Three important dates are marked today: Albert Einstein’s birth, he of the theory of relativity, in 1879; the Number Pi, the ratio of a circle’s circumference to its diameter, since 1988; and the murder of Rio councilwoman, and race and LGBT activist, Marielle Franco, a year ago.
Such events have little connection among them, but understanding each for its relevance help us get to know better the world we live in. Or rather, beyond champagne and cake, today could be suitable for a bit of soul searching as for why we are in the state we are in.
Number coincidences, to be sure, are mainly illusions our brains create for forming connections otherwise hard to notice by busybodies like us. Most times, the law of probabilities and statistics debunk claims of supernatural occurrences based on figures or even random events.
That being said, we’re consumed by possibilities they suggest to our overstimulated, and easily bored, existences. It’s enough to see, say, the same number appearing in a seemingly casual succession, for us to lose it, read it as a divine sign, or simply go buy a lottery ticket.
Gamblers blame their obsession to their automatic response to digits, and dare not to imply that luck, usually bad for everyone, has nothing to do with numeric values. Because, well, some of them, do strike rich every once in a while. People are just nuts for numbers.

Einstein, born 140 years ago in the then German Empire, had a peripatetic life. He renounced his country of birth, and spent five years as a stateless scientist. In 1933, while visiting the U.S. already as a Swiss citizen, he saw Hitler‘s ascent to power and decided to stay.
It’s also ironic that, while his research opened the door for the atomic era, which he personally urged Americans to join, later in life he co-signed the 1955 Einstein-Russell Manifesto, along philosopher Bertrand Russell, to this day, a monument to pacifism and an alert about nukes.
For science, Relativity was his biggest legacy, with implications in practically all fields of knowledge. To us, though, he is the benign-looking white-haired man with his tongue stuck out, in the famous pic by UPI photographer Arthur Sasse, taken 68 years ago today.
Millions of teenagers had that photo on their wall in the 1960s, together with Make Love, Not War signs, the Beatles, and other heroes of the era. Just like now, few could define Relativity, but most knew what Einstein stood for til the end: the dignity of the human experience.
He’s one of the 20th century’s figures that made his the world we all live in now. His sway over science and the culture seems boundless, and will certainly last. Less certain is whether his influence is still strong enough to convince mankind to opt for peace.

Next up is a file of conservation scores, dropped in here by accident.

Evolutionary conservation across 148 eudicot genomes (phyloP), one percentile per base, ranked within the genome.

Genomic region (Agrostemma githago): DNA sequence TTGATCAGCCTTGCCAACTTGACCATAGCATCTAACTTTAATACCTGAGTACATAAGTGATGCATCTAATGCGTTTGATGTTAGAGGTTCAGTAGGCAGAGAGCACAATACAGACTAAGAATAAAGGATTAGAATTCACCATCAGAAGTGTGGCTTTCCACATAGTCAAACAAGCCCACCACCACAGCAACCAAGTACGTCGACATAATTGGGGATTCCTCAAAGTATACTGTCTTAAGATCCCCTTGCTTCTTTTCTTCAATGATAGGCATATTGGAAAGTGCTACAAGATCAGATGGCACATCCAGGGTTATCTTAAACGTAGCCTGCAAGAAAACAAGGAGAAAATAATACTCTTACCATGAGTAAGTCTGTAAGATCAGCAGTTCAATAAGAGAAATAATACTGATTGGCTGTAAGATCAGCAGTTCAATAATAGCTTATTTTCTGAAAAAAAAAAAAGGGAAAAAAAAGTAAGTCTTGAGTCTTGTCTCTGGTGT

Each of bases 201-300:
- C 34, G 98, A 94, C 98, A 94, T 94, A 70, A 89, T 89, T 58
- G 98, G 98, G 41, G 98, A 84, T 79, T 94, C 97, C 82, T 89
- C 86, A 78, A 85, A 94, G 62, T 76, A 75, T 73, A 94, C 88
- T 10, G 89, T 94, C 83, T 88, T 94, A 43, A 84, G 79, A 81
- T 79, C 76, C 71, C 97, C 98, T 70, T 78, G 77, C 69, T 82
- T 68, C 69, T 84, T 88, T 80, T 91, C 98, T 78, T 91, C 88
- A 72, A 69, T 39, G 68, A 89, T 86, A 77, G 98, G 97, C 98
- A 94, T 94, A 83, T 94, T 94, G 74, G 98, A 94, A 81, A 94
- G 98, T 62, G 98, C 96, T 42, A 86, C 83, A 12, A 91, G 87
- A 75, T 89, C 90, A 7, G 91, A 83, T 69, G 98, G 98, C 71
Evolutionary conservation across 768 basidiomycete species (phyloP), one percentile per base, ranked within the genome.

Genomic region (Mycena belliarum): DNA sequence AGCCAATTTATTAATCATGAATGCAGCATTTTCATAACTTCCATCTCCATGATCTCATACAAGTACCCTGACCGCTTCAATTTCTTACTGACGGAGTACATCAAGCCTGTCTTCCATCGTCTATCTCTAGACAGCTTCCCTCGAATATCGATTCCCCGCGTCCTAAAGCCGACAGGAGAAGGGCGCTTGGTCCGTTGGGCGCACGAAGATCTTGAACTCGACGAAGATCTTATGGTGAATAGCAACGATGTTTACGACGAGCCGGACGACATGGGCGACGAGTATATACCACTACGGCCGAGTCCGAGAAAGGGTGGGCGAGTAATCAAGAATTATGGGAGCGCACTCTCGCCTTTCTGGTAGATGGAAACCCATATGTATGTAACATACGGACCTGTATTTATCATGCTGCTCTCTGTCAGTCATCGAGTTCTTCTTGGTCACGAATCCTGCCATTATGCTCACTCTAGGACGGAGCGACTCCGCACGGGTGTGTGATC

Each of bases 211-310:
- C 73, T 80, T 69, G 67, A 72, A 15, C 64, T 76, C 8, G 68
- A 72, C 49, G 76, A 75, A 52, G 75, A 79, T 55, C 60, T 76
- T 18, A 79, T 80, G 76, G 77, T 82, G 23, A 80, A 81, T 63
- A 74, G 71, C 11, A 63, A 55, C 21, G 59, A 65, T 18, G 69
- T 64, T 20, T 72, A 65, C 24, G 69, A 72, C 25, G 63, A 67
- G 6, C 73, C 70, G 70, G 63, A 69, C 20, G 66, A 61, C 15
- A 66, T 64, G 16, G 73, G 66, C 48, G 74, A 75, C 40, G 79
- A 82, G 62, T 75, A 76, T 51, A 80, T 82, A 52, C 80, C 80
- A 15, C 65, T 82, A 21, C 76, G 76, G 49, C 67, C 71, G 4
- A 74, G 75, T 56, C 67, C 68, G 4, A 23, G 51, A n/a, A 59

It’s understandable that Egyptians made the first calculations about the circle’s diameter so early on in our recorded history. And that Greek mathematician Archimedes of Syracuse perfected that figure to what we now know to be 3.141592653589793238 (and counting).
After all, it was already known that heavenly bodies were round – even as the concept of nationality was still very fluid – and the circle is considered the most primitive of human inventions. ‘Don’t disturb my circles,‘ though, Archimedes‘ alleged last words, not so much.
William Jones is credited to picking the Greek letter P to name the diameter, in 1706. But only in 1988, the American scientific (more)
Read Also:
* Albert’s Pie
* In a Relative Way
* American Pi

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Curtain Raiser

Bolsonaro’s Porn Tweet & Brexit, Colltalers

Tomorrow, U.K. Prime Minister Theresa May faces another crucial Parliamentary vote on Brexit, the country’s planned exist from the European Union. Chances are, though, she’ll lose again, no deal will be reached, and Britons will enter a bleak two-year limbo.
Thursday it’ll be a year since the still unsolved murder of Rio councilwoman Marielle Franco. She’s likely the most distinguished among the staggering four thousand-plus women killed in Brazil in 2018. But President Bolsonaro is not too concerned about that.
The week starts grim in the aftermath of another fatal crash of a 747 Max 8 Boeing, this time in Ethiopia, and the second downing of such plane in the last six months. And it’ll probably have at least one new scandal involving the U.S. president, just as he files yet another multi-billion request to Congress to build his racist wall. Meanwhile, no resolution is expected to Venezuela’s crisis.